"That is ideal but we also know that in the real world it is not easy to do, because different industries will have different opportunities for productivity growth... and the speed and scale at which we can retrain and upskill our workers are dependent on many factors. Whether we can do it in time to catch the new investment is always uncertain," said Mr Chan.

Manufacturing tends to have higher productivity growth than services, for instance, he noted.

Foreign workforce growth is thus one way to allow for circulation of manpower to overcome these limitations, he said.

IMMIGRANTS AND UNREQUITED LOVE

WP chief Pritam Singh said his party had called for zero foreign manpower growth during the debate on the Government's 2013 Population White Paper, but it was conditional on the resident workforce growing at an annual rate of 1 per cent.

The WP has also made the point in its manifesto for the 2015 General Election.

During the 2013 debate, Prime Minister Lee Hsien Loong said there would be a review of plans in the Population White Paper closer to 2020.

Referring to it, Mr Singh asked if there would be a debate or motion to allow for a more extensive discussion on the population policy, given how significant the upcoming decade will be for Singapore's overall strategy.

He noted that Parliamentary rules on Q&A time state that it should not be a pretext for a debate. "We've had episodes where Q&A time goes on to a pretty substantive issue and I think we perhaps should deal with it in another way."

Replying, Mr Chan said the Government would be happy to discuss such issues more in-depth with MPs.

"As leaders in our various capacity, we need to understand and have a shared understanding of these challenges, so that we can collectively carry the ground for the difficult decisions that we all have to take together for the next decade," he added.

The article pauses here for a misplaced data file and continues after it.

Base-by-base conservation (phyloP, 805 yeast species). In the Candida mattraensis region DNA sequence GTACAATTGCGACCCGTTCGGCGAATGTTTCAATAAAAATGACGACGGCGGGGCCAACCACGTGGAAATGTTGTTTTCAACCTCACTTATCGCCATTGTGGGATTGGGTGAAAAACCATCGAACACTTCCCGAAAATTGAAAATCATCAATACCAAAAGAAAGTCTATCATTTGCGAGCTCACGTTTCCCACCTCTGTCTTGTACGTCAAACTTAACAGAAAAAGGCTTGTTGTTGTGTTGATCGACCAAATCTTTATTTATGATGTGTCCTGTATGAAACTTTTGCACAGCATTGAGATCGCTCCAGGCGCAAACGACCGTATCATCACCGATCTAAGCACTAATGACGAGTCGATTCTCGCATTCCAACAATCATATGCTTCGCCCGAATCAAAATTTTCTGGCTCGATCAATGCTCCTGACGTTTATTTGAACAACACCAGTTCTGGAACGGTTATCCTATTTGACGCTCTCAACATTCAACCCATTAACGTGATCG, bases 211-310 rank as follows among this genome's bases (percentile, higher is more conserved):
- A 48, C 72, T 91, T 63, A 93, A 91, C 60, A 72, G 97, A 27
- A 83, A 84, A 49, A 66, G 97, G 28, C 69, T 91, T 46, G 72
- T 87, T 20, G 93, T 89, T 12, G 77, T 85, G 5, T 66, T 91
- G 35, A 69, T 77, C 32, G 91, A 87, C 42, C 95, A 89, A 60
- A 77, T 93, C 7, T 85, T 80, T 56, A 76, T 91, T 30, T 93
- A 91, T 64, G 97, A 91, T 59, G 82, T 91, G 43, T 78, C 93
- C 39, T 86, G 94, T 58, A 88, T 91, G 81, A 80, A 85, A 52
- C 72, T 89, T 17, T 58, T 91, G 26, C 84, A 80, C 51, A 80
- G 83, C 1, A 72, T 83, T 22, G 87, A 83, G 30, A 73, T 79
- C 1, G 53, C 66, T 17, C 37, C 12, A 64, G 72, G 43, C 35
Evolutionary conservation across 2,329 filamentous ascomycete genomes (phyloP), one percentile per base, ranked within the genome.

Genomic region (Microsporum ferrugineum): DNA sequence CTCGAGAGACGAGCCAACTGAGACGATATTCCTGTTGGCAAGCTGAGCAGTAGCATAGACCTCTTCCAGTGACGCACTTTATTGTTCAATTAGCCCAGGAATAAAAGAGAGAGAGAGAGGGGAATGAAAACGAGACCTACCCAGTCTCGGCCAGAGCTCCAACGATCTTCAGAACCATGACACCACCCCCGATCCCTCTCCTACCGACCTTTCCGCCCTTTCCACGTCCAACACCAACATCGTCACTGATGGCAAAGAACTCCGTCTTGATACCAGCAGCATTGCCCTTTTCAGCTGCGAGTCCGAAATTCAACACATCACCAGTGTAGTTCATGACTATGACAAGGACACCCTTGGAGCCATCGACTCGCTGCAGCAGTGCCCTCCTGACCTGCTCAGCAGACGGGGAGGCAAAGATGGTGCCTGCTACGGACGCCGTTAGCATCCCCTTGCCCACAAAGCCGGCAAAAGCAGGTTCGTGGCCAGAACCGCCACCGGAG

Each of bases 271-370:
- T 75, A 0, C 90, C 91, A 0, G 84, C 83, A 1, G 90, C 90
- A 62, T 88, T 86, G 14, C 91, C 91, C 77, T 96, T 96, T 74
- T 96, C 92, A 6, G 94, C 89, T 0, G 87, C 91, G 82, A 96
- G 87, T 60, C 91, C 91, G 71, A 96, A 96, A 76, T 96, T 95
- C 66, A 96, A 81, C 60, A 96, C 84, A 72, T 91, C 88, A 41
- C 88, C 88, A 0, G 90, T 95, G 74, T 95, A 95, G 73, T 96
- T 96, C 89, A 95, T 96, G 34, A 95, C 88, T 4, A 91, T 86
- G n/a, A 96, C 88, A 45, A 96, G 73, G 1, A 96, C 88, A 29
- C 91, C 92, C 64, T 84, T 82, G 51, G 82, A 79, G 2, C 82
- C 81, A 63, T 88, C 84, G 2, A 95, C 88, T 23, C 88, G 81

He also said it is not a given that Singapore can achieve 1 per cent resident workforce growth or even the target economic growth trajectory. The current coronavirus outbreak originating in Wuhan, for instance, will have a significant impact on the economy.

Further, it is not a given that new immigrants will always choose to come to Singapore and supplement the citizen population.

"I always jokingly say immigration is the story of unrequited love - those that we want may not want us, those that we don't want may all want to come," said the minister.

'WP WANTS DATA TO UNDERSTAND GOVT VIEW'

Senior Minister of State for Trade and Industry Chee Hong Tat also sought clarification from Mr Singh on whether he did support the need for a local-foreign workforce complement.

Mr Singh said the balance is something his party has to look at very carefully, which is why they often ask for government data.

"All the time we ask for data, it's not data for the sake of data. It's to understand the Government's perspective, because it's not a case of throwing whatever the Government is saying out of the window or turning up our noses at it.

"But certainly we have to look at it very carefully. And if the Government makes a compelling case, then there's no reason for us to be objectionable about it," he said.